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Moody’s changes Pakistan’s ratings outlook from stable to negative

SINGAPORE: Moody’s on Wednesday changed the outlook on Pakistan’s rating to negative from stable but affirmed the B3 debt ratings, considered as being speculative and a high credit risk.   

The decision to change the outlook to negative is driven by heightened external vulnerability risk. Foreign exchange reserves have fallen to low levels and, absent significant capital inflows, and will not be replenished over the next 12-18 months. Low reserve adequacy threatens continued access to external financing at moderate costs, in turn potentially raising government liquidity risks.

The ratings agency said the decision to affirm the B3 rating reflects Pakistan’s robust growth potential, supported by ongoing improvements in energy supply and physical infrastructure, which are likely to raise economic competitiveness over time.

These credit strengths balance the fragile external payments position and very weak government debt affordability owing to low revenue generation capacity.

Concurrently, Moody’s also affirmed the B3 foreign currency senior unsecured ratings for the second and third Pakistan International Sukuk, considered direct obligations of the government of Pakistan.

Furthermore, Pakistan’s Ba3 local currency bond and deposit ceilings remain unchanged. The B2 foreign currency bond ceiling and the Caa1 foreign currency deposit ceiling are also unchanged.

The short-term foreign currency bond and deposit ceilings remain unchanged at not-prime. These ceilings act as a cap on the ratings that can be assigned to the obligations of other entities in the country.

Foreign exchange reserves to fall further

The ratings agency expects Pakistan’s external account to remain under significant pressure. Foreign exchange reserves will likely fall further from already low levels due to imports, while external debt payments due will weaken from currently adequate levels.

In turn, higher foreign currency borrowing needs, in combination with the low levels of foreign exchange buffers, risks weighing on the ability of the government to access external financing at moderate costs.

First, external vulnerability risks are related to sizeable current account deficit, which Moody’s expect will only narrow slightly to around 4-4.3% of GDP over the next few years, after an expected 4.6% in fiscal year 2018 compared to an average deficit of around 1.5% between FY2014 and FY2016.

Furthermore, continued growth in imports of goods, driven by demand for capital goods under the China-Pakistan Economic Corridor (CPEC) project, higher fuel prices and robust household consumption, will prevent a significant narrowing of the current account deficit.

Although goods exports have picked up since the start of 2018, growing around 10-15% per year, they will not be enough to narrow the trade gap. As a result, unless capital inflows increase significantly, Moody’s does not expect official foreign exchange reserves to replenish from their current low levels.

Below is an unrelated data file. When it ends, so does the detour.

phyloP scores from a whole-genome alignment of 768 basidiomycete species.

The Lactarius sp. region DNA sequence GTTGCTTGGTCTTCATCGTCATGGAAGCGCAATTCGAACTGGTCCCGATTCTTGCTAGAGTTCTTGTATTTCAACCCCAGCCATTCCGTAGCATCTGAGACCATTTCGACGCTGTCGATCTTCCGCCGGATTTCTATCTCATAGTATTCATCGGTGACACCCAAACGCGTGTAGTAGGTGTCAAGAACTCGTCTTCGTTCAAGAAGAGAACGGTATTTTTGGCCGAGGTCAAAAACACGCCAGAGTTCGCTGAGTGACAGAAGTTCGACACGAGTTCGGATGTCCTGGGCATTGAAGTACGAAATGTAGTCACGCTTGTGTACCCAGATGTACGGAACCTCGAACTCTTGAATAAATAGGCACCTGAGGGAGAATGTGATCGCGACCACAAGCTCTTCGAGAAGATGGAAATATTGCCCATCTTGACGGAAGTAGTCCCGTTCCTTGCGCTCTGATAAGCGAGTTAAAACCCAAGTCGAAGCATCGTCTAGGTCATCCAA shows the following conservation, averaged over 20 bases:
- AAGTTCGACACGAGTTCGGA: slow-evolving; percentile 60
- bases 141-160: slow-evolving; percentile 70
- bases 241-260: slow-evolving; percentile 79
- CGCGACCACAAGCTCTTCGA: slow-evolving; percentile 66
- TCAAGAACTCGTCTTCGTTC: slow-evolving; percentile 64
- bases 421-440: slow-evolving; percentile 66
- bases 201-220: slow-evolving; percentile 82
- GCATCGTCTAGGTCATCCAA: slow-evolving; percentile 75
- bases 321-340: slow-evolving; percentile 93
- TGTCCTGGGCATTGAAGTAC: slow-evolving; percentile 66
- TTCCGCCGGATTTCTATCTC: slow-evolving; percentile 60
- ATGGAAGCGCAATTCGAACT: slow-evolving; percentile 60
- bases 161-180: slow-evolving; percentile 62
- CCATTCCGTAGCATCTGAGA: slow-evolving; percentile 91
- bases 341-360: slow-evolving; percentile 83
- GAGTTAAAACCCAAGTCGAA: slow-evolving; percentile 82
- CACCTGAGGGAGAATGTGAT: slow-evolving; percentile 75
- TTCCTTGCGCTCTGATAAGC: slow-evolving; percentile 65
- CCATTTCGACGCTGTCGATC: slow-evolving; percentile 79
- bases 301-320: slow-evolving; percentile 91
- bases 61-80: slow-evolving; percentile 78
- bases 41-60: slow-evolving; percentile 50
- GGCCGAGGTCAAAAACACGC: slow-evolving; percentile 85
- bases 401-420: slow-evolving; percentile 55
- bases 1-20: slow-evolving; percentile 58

Stable foreign direct investment (FDI) inflows have not kept pace with the increased outflows driven by trade. As of end-May 2018, official foreign exchange reserves were around $10 billion, down more than 40% from their October 2016 peak and sufficient to cover just two months of imports.

Import cover of reserves to fall to around 1.7 months

Moody’s projects that the import cover of reserves will likely fall to around 1.7-1.8 months over the next fiscal year, below the adequacy level of three months generally recommended by the International Monetary Fund.

The agency expects the government’s tax amnesty scheme, which expires in June 2018, to have a modest impact of around $2-3 billion in foreign exchange inflows.

Second, the coverage by foreign exchange reserves of external debt payments due is weakening, pointing to further external vulnerability risks.

With a significant rise in equity inflows unlikely, Moody’s expects the external financing gap to be met by increased foreign currency borrowing, mainly by the government.

Pakistan’s external vulnerability indicator, the ratio of external debt payments due over the next year plus total nonresident deposits over one year to foreign exchange reserves, will rise to over 120% in FY2019 and further in FY2020, from around 80-85% at the start of FY2018.

Policy tool to have negative economic impact

The agency states that while policymakers have started to respond to the external pressures, the policy tools available are politically challenging and would likely have a negative economic impact.

It stated that the government has so far allowed the rupee to depreciate by a total of 15% against the US dollar since December 2017, raised policy rates by a total of 75 basis points, and imposed regulatory duties on imports of nonessential goods.

Moody’s expects these measures to contribute to somewhat lower growth, at 5.2% on average over the next two fiscal years, from an expected 5.8% in FY2018, and higher inflation at 7.0% in FY2019, from around 4% in FY2018.

Further currency depreciation, higher policy rates, fiscal tightening, and/or higher regulatory duties would likely weigh further on growth and raise inflation above Moody’s current projections.

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